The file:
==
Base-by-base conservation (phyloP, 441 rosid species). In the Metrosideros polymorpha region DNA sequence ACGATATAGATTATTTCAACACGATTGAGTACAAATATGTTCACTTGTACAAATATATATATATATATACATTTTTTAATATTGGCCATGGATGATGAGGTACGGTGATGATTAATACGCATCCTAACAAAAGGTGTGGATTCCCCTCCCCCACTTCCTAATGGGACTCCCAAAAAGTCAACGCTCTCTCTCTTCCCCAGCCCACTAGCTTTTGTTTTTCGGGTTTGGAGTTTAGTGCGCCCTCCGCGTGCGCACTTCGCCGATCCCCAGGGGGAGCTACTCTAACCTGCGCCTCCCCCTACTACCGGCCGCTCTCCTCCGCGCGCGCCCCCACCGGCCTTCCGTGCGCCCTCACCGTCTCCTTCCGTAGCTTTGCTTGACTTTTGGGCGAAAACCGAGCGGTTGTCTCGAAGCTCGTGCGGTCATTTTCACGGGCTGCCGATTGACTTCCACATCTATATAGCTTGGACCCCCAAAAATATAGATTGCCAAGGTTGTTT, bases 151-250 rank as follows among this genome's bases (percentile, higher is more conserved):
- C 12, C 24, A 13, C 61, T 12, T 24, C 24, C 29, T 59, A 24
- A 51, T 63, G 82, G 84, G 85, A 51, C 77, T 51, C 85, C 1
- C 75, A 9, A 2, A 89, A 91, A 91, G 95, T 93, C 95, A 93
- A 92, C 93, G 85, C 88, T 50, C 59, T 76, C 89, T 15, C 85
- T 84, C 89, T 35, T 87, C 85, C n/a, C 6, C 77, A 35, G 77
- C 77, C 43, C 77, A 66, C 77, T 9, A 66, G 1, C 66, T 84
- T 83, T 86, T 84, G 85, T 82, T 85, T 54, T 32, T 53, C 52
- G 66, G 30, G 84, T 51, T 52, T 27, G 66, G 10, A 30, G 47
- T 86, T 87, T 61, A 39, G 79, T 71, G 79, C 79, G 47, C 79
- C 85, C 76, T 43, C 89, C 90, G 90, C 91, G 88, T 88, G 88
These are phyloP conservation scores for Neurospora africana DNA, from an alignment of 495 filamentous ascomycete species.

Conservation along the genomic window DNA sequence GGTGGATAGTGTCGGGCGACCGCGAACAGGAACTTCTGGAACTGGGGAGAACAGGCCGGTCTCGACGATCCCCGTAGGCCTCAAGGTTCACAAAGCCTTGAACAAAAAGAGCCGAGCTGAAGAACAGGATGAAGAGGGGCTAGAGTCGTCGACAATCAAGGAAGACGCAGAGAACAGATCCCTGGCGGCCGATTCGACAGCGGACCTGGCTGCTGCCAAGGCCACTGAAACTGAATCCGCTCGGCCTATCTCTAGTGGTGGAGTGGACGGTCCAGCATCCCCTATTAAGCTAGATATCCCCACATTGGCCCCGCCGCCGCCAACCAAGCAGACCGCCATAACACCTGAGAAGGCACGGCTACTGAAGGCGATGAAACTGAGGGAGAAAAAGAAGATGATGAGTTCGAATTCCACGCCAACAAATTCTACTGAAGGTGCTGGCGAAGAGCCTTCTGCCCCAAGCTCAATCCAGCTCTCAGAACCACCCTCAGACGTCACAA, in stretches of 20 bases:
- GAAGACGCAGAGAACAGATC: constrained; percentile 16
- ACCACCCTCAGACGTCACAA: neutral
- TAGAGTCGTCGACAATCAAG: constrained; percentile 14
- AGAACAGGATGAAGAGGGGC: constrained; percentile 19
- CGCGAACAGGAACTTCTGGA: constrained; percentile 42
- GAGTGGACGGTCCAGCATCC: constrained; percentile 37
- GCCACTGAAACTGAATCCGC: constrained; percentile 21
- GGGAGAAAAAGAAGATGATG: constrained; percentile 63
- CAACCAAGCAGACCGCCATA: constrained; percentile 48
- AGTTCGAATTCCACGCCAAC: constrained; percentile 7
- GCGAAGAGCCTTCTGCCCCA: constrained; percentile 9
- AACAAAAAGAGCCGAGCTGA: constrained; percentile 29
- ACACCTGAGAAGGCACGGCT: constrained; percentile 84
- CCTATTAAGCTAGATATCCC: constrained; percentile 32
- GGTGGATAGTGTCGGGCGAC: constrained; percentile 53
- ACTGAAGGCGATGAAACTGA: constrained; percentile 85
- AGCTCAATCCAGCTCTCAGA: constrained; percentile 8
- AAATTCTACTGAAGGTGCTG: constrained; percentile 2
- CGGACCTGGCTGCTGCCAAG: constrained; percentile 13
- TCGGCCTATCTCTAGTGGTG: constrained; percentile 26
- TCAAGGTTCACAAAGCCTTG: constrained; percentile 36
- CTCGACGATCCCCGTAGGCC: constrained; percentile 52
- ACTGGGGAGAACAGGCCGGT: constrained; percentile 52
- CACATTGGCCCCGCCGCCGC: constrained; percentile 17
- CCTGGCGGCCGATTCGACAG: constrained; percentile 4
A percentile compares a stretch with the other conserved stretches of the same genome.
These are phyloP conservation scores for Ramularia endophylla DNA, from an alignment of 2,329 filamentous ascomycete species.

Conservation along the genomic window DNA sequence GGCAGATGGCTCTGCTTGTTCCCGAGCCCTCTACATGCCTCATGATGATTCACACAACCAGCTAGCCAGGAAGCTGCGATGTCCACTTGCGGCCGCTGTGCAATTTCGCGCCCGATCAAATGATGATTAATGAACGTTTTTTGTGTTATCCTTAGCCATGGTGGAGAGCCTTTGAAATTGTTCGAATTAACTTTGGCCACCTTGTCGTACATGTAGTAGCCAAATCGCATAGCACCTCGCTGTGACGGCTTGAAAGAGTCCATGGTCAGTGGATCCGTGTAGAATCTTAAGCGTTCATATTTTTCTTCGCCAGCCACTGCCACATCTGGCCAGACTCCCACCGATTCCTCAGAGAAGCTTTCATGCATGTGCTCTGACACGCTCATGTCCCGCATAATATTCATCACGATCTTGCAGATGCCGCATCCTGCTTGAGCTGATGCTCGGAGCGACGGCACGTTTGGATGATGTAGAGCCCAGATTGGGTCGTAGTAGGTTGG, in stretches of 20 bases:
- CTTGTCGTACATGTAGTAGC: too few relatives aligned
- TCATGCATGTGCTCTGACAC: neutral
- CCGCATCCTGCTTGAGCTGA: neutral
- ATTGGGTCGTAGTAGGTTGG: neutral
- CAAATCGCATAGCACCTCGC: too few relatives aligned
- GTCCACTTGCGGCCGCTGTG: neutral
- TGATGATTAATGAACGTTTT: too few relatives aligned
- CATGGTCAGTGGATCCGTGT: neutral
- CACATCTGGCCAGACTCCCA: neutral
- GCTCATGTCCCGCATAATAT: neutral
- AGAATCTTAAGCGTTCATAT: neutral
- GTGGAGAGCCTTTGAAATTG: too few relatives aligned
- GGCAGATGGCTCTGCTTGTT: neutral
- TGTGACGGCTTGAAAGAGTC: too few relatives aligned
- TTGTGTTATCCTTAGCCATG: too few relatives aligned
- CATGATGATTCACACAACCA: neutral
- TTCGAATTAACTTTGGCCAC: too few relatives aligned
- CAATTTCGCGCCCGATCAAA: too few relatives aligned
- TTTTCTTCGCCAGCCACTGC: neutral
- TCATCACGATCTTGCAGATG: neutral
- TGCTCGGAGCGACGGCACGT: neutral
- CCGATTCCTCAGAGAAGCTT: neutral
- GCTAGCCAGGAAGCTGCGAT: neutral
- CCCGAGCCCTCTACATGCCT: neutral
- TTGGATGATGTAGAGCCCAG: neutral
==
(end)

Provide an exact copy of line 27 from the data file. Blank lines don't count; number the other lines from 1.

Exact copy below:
- CCTATTAAGCTAGATATCCC: constrained; percentile 32